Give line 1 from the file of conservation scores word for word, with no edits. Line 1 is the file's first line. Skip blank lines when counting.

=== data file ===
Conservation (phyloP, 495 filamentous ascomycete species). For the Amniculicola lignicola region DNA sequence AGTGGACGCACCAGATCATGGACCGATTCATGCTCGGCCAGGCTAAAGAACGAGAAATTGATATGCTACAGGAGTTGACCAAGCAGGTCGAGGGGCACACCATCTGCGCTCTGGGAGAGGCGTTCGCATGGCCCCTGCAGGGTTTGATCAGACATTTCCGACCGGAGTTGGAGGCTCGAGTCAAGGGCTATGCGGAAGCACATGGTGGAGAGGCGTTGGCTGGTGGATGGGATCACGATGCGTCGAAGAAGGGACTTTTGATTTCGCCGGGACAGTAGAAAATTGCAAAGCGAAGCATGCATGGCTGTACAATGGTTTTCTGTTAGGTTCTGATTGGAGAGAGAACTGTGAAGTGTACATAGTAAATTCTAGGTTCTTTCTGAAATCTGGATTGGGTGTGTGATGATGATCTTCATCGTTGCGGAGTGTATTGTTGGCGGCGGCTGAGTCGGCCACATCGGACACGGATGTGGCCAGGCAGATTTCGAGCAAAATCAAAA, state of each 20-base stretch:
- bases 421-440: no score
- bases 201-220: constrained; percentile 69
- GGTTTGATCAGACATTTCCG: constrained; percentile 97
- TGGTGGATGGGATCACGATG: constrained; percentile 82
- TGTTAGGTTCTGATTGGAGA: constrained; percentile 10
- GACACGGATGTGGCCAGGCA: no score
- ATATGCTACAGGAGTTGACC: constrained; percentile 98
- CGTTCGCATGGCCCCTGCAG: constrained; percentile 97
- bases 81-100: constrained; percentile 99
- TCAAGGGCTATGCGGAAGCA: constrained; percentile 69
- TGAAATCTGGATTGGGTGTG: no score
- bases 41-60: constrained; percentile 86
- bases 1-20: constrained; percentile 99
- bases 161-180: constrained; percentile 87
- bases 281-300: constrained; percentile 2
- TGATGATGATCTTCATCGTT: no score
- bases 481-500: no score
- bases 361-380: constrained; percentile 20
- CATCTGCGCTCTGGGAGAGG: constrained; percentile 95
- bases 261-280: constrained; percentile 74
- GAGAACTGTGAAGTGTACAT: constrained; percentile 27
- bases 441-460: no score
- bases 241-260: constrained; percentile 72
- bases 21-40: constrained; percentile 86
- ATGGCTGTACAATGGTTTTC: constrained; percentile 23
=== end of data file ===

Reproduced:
Conservation (phyloP, 495 filamentous ascomycete species). For the Amniculicola lignicola region DNA sequence AGTGGACGCACCAGATCATGGACCGATTCATGCTCGGCCAGGCTAAAGAACGAGAAATTGATATGCTACAGGAGTTGACCAAGCAGGTCGAGGGGCACACCATCTGCGCTCTGGGAGAGGCGTTCGCATGGCCCCTGCAGGGTTTGATCAGACATTTCCGACCGGAGTTGGAGGCTCGAGTCAAGGGCTATGCGGAAGCACATGGTGGAGAGGCGTTGGCTGGTGGATGGGATCACGATGCGTCGAAGAAGGGACTTTTGATTTCGCCGGGACAGTAGAAAATTGCAAAGCGAAGCATGCATGGCTGTACAATGGTTTTCTGTTAGGTTCTGATTGGAGAGAGAACTGTGAAGTGTACATAGTAAATTCTAGGTTCTTTCTGAAATCTGGATTGGGTGTGTGATGATGATCTTCATCGTTGCGGAGTGTATTGTTGGCGGCGGCTGAGTCGGCCACATCGGACACGGATGTGGCCAGGCAGATTTCGAGCAAAATCAAAA, state of each 20-base stretch: